The roles of residential greenness in the association between air pollution and health: a systematic review

Ji Young Son, Hayon Michelle Choi, Kelvin C. Fong, Seulkee Heo, Chris C. Lim, Michelle L. Bell

Research output: Contribution to journalReview articlepeer-review

2 Scopus citations

Abstract

While a growing body of literature suggests beneficial impacts of greenness on several health outcomes, relatively few studies have examined greenness as an effect modifier to impacts of air pollution on health outcomes, and results from the existing studies are inconclusive. We performed a comprehensive, systematic review of previous literature on greenness as a potential effect modifier for associations between particulate matter air pollution and health. After initial screening of 7814 studies, we identified 20 eligible studies. We summarized findings on study characteristics based on several criteria: health outcome, air pollution exposure, source of air pollution data, study location, study period, and median year of the study period. We evaluated characteristics of effect modification by greenness on air pollution and health associations based on the number of greenness metrics applied, type of greenness metric (e.g. normalized difference vegetation index, land use), data source for greenness, and spatial resolution and buffer size. We also summarized evidence for effect modification by greenness based on strength and direction of evidence for each study and overall evidence of effect modification by greenness by several study characteristics. Our systematic review showed that only a limited number of studies have been conducted on greenness as an effect modifier for air pollution-health associations. We found differences in several study characteristics such as greenness assessment (e.g. greenness metrics applied, spatial resolution, and data sources) across studies. Collectively, the studies provide suggestive evidence for the hypothesis that areas with high greenness have lower impacts of air pollution on health, although some studies reported inconsistent findings. The findings from our review provide valuable knowledge on how greenness affects associations between air pollution and health and could help identify critical areas for future study.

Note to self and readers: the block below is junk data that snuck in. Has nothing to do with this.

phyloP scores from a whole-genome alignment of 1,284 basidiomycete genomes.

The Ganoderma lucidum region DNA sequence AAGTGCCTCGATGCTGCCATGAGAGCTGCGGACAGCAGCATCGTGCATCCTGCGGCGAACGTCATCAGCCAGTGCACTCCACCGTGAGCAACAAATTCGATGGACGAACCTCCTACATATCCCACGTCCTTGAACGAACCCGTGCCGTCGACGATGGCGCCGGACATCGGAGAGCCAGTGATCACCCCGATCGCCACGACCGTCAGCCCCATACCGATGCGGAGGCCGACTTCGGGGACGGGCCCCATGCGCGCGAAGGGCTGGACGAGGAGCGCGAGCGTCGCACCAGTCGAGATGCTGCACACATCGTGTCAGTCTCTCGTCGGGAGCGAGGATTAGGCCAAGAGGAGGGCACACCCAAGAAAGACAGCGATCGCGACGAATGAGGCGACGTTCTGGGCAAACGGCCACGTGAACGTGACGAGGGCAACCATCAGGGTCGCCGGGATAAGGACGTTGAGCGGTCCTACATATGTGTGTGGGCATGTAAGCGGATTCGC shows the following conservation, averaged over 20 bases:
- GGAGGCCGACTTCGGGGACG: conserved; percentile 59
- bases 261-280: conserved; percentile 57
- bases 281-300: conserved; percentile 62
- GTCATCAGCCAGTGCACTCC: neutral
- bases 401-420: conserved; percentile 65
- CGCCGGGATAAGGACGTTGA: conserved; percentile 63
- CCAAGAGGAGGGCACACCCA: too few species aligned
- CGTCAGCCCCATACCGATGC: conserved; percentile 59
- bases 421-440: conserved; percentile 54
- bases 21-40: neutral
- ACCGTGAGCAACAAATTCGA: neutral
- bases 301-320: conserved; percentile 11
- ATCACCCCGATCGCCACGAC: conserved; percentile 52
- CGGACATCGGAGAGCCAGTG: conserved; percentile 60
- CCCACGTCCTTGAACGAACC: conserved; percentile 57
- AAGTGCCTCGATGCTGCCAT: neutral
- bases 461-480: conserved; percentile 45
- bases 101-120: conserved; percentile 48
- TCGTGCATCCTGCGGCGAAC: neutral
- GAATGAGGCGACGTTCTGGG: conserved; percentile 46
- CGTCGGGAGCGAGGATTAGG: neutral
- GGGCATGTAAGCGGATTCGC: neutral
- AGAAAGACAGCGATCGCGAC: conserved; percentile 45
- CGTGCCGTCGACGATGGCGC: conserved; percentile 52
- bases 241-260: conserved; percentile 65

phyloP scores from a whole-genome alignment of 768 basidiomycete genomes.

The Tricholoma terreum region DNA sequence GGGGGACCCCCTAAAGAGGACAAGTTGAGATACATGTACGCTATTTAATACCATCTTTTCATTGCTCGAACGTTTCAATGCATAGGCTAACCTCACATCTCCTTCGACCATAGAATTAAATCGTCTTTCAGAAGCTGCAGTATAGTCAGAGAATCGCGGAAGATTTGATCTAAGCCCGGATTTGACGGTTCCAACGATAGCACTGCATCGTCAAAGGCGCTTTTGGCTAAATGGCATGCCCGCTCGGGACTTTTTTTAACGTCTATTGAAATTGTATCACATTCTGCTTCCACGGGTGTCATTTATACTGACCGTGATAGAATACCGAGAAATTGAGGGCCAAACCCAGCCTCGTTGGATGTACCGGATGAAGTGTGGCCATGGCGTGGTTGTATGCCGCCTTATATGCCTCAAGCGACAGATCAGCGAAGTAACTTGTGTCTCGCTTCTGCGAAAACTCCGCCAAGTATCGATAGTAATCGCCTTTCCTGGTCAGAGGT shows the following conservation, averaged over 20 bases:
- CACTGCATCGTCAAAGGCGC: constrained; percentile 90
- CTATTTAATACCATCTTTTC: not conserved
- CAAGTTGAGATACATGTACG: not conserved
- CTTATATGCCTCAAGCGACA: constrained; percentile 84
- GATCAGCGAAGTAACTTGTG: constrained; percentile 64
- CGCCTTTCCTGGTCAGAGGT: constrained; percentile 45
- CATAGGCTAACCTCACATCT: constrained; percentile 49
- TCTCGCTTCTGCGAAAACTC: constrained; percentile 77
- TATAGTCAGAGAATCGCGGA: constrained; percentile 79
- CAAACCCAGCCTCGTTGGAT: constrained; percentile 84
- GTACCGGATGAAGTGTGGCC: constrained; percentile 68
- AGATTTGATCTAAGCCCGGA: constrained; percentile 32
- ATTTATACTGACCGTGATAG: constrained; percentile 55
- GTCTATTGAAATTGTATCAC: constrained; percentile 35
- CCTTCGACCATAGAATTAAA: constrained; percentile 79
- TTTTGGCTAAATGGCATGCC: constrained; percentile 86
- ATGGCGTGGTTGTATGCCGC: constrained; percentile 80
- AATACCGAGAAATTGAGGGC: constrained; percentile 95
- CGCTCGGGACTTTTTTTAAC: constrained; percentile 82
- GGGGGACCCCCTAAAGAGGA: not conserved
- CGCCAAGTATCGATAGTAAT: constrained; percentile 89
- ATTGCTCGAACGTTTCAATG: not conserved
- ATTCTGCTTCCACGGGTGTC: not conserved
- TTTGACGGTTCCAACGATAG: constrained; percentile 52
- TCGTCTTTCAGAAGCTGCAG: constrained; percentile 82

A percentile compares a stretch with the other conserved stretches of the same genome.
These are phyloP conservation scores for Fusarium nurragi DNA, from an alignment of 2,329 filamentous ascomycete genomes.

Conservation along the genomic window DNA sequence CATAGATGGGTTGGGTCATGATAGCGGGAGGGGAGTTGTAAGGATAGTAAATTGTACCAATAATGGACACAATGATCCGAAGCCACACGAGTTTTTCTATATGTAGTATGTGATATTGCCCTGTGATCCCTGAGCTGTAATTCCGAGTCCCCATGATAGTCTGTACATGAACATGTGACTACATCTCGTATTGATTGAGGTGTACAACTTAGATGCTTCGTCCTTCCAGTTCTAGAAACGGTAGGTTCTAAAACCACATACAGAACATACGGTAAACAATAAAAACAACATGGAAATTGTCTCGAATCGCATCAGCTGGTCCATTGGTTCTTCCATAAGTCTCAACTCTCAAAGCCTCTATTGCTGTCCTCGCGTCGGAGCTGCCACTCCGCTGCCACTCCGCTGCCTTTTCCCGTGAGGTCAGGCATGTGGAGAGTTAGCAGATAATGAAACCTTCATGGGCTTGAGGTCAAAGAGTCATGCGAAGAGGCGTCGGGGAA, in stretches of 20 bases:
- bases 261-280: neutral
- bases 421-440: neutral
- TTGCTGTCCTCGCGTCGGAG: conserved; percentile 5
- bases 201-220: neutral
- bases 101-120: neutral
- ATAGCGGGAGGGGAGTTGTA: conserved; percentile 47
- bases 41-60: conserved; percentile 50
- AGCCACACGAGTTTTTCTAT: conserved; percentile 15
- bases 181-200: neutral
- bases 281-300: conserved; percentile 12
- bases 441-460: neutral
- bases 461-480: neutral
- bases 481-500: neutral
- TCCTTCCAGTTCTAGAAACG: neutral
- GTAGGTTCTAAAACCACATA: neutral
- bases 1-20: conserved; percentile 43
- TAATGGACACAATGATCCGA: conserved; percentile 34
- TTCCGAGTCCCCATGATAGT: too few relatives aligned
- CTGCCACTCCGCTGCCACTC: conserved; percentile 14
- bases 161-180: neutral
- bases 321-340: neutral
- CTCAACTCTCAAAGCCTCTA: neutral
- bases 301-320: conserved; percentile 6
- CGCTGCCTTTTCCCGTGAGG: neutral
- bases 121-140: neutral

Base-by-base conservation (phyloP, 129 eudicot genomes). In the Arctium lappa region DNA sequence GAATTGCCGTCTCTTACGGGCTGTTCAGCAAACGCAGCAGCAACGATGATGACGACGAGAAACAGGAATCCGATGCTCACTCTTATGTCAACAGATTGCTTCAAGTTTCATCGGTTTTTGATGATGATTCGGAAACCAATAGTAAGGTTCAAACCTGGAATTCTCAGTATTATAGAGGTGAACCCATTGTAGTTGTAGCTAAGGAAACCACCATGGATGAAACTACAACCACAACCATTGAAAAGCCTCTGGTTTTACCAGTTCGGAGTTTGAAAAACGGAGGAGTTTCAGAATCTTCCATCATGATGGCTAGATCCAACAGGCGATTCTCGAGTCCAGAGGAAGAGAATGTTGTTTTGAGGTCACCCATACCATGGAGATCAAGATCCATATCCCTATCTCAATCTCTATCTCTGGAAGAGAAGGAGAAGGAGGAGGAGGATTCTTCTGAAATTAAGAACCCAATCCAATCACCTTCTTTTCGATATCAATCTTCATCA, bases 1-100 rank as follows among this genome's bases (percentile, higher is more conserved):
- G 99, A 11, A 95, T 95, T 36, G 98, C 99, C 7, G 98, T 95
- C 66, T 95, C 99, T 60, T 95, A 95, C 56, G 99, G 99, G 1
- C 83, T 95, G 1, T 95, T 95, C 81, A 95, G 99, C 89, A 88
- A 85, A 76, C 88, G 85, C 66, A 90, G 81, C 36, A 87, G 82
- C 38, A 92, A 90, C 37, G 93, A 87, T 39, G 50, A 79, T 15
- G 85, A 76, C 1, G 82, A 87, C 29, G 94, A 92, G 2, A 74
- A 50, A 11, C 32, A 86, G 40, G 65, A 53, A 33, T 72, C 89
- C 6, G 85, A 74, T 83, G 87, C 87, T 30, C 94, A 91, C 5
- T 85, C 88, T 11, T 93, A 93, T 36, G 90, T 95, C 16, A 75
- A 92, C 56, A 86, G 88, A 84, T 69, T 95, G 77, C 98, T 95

Original languageEnglish (US)
Article number093001
JournalEnvironmental Research Letters
Volume16
Issue number9
DOIs
StatePublished - Sep 2021
Externally publishedYes

Keywords

  • Air pollution
  • Effect modifier
  • Health
  • Residential greenness

ASJC Scopus subject areas

  • Renewable Energy, Sustainability and the Environment
  • Environmental Science(all)
  • Public Health, Environmental and Occupational Health

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